Grand National

In Advertising, Communicate, Journalism, Opinion, Published journalism on November 23, 2010 at 6:24 pm

As the paper celebrates its first birthday, Communicate finds the title still has a long way to go

Originally published in Communicate, May 2009

At a round table in Abu Dhabi last month, Gavin Dickinson, the executive director of publishing at The National, spoke with journalists about the newspaper’s business model. Like everyone else, it seems the daily has been hit by the credit crunch. But being young, bold, and blessed with very rich parents, it doesn’t really care.

In defiance of the economic circumstances, The National has just launched a one million dirham cross-media ad campaign, produced by Lowe, with buying done through PHD. And this is just part of a much larger, multi-million dirham marketing budget for all advertising and publicity drives.

But then it’s probably a necessary spend. The newspaper still has less then 10,000 subscribers, by Dickinson’s estimates, as opposed to Gulf News’s audited circulation of more than 100,000. Though, according to editor Martin Newland, when you compare The National’s readership against competitors such as Gulf News, “One of ours is worth 10 of theirs.” We hope for the sake of The National that this is true.

Still, it is just one year old. “We’re just coming through a sampling stage,” says Newland. “The idea was just to pick some fights and get a reputation in the market.” To hope to be running level with a big player like Gulf News at this stage would be foolish. As Newland points out, “You don’t park your tank on the lawn of a middle-market paper that’s been there for years.”

Dickinson also claims he doesn’t want to go toe-to-toe with the market leader yet. “Remember,” he says, “I’m not competing.” Though a second later, unable to resist, he confesses, “But I am, really.”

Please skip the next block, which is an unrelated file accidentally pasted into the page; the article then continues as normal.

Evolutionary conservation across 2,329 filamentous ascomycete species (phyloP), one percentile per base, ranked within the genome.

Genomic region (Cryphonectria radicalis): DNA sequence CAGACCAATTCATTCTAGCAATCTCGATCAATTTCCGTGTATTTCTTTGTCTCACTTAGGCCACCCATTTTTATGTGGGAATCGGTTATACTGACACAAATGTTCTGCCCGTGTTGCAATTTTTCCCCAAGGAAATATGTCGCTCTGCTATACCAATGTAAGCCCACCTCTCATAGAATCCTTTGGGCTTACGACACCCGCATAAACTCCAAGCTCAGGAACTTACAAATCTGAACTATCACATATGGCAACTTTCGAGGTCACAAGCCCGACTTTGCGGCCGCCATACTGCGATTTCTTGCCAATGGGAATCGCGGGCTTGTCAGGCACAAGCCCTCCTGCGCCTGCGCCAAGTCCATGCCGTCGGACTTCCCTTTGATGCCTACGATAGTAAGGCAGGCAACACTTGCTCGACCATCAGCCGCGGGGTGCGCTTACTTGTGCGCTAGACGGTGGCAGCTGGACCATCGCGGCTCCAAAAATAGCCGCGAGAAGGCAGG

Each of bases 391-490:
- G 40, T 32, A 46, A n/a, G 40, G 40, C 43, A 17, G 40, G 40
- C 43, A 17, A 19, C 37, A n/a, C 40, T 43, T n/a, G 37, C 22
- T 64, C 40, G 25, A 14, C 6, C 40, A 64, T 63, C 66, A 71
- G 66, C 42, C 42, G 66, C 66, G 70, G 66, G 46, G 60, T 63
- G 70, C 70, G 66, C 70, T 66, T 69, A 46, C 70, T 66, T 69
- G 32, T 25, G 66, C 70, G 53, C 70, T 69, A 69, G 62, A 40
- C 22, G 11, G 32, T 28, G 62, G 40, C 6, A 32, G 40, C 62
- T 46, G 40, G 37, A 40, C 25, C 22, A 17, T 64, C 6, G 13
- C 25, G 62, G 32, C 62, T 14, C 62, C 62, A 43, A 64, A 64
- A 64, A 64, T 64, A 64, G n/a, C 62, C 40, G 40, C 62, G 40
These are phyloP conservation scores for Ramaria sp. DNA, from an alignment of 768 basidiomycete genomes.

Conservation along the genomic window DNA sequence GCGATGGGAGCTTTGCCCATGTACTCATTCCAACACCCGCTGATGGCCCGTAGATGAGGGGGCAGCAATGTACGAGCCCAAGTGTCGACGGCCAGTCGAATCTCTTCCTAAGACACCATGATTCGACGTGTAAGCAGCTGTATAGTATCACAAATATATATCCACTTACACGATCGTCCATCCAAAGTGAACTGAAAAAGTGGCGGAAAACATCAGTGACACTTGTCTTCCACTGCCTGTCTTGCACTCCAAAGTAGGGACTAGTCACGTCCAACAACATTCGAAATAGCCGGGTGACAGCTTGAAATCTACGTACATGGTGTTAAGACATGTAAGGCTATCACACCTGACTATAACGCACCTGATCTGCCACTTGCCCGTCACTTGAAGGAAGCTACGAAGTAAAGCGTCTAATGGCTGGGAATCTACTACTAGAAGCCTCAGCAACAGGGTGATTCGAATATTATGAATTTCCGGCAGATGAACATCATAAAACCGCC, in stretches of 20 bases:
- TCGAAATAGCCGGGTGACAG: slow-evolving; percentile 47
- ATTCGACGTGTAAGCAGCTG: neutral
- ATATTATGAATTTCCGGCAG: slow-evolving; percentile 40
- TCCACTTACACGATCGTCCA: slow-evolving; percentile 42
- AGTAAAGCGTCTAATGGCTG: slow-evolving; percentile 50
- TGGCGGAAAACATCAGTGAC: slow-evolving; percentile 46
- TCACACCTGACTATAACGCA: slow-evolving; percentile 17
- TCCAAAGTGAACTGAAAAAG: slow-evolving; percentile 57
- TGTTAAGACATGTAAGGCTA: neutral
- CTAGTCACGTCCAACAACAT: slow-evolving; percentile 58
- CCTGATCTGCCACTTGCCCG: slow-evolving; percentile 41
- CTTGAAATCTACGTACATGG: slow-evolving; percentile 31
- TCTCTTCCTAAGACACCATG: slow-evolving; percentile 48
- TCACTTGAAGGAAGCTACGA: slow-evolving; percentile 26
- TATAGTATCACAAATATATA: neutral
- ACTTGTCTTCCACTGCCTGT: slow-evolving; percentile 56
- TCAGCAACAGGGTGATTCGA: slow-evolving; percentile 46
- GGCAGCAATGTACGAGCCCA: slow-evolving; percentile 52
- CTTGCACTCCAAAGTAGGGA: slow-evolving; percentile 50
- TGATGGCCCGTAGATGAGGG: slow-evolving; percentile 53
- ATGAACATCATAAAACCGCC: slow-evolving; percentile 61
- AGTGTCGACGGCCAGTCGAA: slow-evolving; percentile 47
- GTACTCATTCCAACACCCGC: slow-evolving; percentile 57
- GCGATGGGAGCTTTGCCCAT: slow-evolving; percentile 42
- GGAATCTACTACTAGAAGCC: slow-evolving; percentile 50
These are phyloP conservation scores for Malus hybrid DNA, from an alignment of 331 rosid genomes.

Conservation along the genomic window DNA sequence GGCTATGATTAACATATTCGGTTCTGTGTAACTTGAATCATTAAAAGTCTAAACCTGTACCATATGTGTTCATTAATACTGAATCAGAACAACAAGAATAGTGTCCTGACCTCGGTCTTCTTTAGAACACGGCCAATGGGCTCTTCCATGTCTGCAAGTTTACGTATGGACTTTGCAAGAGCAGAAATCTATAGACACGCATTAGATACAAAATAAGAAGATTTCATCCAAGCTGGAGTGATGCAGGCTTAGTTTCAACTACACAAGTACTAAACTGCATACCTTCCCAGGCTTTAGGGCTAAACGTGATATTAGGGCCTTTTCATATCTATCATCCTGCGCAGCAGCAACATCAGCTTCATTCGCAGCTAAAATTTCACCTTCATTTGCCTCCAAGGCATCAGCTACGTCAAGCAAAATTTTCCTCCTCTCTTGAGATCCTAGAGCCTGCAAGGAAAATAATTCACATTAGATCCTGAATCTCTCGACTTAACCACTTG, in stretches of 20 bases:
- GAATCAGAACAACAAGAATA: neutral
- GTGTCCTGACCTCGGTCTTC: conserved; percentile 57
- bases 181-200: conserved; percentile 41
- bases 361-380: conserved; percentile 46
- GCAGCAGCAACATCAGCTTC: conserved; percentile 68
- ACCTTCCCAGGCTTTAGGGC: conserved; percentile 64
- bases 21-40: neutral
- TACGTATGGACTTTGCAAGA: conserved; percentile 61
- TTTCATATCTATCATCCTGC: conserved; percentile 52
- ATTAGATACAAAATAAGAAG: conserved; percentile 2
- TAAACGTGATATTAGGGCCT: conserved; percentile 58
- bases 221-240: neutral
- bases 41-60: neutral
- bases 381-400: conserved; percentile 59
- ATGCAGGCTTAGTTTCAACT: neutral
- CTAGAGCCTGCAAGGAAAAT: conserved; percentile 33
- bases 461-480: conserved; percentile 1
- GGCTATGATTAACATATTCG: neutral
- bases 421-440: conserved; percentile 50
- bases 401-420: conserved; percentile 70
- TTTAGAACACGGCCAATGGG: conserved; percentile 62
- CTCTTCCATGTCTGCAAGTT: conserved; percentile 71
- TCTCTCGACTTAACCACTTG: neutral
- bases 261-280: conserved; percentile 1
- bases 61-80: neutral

While The National’s management may or may not admit they are competing for Gulf News’s readers, the two papers are certainly competing for advertisers. Dickinson says The National’s policy is a principled one when it comes to advertising, and this was a matter of choice on the paper’s part.

“Advertising was becoming a monster,” he says. And The National has already done its bit to help subdue that beast. “We have to have turned away a couple of million dollars to wrap the editor’s front page, to bag the newspaper, to hide its editorial message with commercial messages about property development,” he says. “It was important; that set the tone.”

Of course that stance might be less impressive now the real estate boom is over, but it’s still commendable that at least one title in the UAE had the backbone and the backing to draw that line in ink rather than sand. Most titles have a price, but Dickinson insists The National can’t be bought – and that can be hard for advertisers to take.

“When we tell an ad agency that they can’t buy page three, they don’t understand,” he says. Still, The National took in 70 million dirhams last year between April and December. “A fair start,” according to Dickenson, though he admits the figure is still “a tiny amount of money” in the overall scheme of regional publishing.

And with so many copies of The National given away, Dickinson says he places no real value on single copy sales. (“I wonder why people buy it,” he says.) Nevertheless, the paper aims to drive subscriptions up to 50,000 or 65,000 within three years, taking it within reach of Gulf News. Bravely, The National is selling subscriptions without the money-off vouchers its competitors tend to give away, and Newland is keen on targeting long-term expats. Though Dickinson says that, “A lot of people I am targeting are leaving. That wasn’t part of my plan.”

He remains upbeat though. “If there’s anything I can beat, it’s the circulation number,” he says. “The advertising number is stuck to the economy.”

The National is still hoping to stick to its five-year turnaround plan. If successful, when the paper celebrates half a decade in April 2013, it will not only be breaking even, but will have paid off its debts. It’s beholden to advertising, though, and at the moment nobody knows what that will do. Not even those writing the news.


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